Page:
The Japanese Shinto attitudes towards art is that the elements of nature are the pure and beautiful children of the kami, and the humans are to cooperate with the kami to promote this goodness and beauty in nature. They use art to express the way in the land itself being pure, sacred and beautiful as created by the kami so therefore the presence of the kami is revealed not only by words but through the aesthetic awareness of the beauty of nature. The arts are also used as entertainment for the kami and the people. For example the Shrine dance-drama, Kagura , is when one of the heavenly kami performed an ecstatic dance. As to entice Amaterasu out of the cave in which she had withdrawn. Kagura has many forms throughout Japan, one called miko is a central part of shrine festivals in which young women of the shrine perform. Shinto also liked to use poetry that grew strong with poems in the classical uta or waka forms. Found already in the mythological texts of the Manyoshu. These poems mostly express the free spirits between the kami and humans.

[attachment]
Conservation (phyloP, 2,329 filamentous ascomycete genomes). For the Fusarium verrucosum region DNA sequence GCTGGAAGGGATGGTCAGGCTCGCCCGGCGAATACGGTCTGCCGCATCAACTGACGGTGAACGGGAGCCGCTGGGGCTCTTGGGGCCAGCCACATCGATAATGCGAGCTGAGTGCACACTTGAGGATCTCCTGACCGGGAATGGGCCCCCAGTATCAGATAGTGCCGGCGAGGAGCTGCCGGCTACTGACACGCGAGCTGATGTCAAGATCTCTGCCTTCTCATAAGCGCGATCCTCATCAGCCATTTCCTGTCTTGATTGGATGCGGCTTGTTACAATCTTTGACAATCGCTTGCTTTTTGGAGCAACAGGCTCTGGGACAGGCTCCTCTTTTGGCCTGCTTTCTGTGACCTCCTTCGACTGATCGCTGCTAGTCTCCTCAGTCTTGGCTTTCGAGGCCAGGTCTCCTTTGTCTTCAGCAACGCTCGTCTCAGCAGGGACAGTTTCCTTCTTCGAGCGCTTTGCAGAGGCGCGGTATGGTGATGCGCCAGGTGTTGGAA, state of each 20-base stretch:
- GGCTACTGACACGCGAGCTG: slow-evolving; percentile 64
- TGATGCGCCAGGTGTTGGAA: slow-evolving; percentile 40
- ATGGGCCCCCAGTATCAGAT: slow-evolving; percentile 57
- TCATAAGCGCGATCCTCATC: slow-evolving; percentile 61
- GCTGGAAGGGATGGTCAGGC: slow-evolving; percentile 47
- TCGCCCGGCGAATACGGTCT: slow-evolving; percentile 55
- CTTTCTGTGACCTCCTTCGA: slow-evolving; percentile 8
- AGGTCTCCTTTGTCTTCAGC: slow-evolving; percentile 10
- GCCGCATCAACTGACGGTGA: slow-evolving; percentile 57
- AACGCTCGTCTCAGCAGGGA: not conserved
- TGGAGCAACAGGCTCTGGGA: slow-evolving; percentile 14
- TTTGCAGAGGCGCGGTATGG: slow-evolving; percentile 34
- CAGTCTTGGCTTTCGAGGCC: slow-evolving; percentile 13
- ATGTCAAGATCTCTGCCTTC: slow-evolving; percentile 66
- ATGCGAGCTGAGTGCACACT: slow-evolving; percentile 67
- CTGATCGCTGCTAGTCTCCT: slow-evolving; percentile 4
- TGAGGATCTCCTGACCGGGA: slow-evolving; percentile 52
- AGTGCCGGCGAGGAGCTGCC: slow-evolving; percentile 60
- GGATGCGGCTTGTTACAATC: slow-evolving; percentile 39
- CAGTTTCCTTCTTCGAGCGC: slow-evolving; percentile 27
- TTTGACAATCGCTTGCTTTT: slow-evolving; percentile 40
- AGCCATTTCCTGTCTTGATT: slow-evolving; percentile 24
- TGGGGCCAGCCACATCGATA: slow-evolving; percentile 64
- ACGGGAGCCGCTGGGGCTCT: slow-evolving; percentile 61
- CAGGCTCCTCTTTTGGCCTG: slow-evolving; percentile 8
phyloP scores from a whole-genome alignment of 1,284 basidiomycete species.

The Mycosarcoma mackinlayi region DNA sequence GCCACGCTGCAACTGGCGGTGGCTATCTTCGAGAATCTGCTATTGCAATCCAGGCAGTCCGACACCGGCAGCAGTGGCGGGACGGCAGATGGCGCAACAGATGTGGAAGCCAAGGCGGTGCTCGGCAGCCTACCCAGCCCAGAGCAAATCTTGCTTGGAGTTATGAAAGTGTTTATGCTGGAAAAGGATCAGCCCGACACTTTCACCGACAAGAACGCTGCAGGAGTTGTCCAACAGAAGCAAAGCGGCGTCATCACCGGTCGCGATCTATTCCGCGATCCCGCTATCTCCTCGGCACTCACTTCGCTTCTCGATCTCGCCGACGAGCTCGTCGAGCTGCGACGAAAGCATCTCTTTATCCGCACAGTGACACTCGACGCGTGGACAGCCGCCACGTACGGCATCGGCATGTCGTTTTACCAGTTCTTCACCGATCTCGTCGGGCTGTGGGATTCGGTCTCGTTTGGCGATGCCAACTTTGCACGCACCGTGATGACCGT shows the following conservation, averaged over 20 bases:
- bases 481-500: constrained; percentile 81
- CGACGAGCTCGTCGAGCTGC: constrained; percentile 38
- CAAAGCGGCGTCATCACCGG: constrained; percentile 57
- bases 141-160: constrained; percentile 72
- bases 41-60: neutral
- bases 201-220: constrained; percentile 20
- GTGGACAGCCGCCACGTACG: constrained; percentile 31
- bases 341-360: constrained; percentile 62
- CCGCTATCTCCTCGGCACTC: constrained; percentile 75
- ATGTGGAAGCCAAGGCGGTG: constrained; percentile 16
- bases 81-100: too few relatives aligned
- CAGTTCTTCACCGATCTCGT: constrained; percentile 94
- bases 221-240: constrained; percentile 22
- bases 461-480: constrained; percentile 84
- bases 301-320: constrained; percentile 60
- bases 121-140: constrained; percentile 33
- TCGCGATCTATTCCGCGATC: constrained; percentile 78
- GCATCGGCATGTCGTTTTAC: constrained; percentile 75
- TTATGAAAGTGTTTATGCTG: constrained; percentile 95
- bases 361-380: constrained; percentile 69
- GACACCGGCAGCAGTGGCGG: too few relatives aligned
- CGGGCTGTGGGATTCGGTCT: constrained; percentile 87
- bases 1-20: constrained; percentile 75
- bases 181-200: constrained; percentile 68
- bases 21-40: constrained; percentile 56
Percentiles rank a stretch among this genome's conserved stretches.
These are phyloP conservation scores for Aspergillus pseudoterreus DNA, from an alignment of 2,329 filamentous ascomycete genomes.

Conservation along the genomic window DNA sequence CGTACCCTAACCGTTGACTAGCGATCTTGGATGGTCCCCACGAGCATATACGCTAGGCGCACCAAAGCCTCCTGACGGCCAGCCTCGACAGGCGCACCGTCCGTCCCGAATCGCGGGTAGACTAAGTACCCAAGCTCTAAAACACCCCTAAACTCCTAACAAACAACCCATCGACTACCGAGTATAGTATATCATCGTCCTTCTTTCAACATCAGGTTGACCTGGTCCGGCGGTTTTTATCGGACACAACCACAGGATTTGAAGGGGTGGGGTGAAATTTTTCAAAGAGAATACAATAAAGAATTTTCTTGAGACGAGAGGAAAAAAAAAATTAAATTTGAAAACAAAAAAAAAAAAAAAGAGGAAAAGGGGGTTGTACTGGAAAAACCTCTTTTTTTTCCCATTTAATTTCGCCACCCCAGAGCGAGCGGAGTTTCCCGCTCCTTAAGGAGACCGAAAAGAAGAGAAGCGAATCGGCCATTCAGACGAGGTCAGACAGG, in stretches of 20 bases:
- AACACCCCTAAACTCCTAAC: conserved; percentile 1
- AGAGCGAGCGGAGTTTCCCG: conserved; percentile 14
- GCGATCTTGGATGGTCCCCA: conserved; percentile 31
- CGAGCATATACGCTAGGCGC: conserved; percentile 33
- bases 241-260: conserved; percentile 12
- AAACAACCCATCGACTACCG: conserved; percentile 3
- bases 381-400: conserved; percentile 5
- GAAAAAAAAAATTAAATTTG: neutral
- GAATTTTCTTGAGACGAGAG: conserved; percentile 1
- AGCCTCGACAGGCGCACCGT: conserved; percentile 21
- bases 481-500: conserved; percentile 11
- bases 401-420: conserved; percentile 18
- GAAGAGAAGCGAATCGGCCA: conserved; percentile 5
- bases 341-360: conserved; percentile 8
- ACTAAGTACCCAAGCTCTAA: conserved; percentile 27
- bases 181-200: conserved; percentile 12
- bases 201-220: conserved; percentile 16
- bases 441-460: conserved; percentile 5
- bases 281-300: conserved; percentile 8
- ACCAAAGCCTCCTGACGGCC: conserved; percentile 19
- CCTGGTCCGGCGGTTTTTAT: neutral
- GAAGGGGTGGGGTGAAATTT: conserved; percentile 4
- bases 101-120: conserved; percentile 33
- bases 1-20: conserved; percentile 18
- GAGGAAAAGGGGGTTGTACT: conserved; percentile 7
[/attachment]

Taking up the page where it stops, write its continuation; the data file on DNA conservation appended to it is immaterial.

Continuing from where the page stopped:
Buddhist art in Japan is influenced by the sensitivity for the natural and the simple appropriate for sacred power. The art is made to enhance the rituals, create a sense of sacred time and space, make present the Buddha power, or assist in realizing the Buddha-nature. They use iconography, as in using sculptures and paintings of Buddha and bodhisattvas. Kukai who was the founder of Shingon Buddhism, made a strong base for the use of art in Japan by emphasizing the universal Buddha-nature in all of nature. Buddhist like the Shinto always have reflected concern for the natural and the simple, bringing the notion that life is art lived beautifully and purely.
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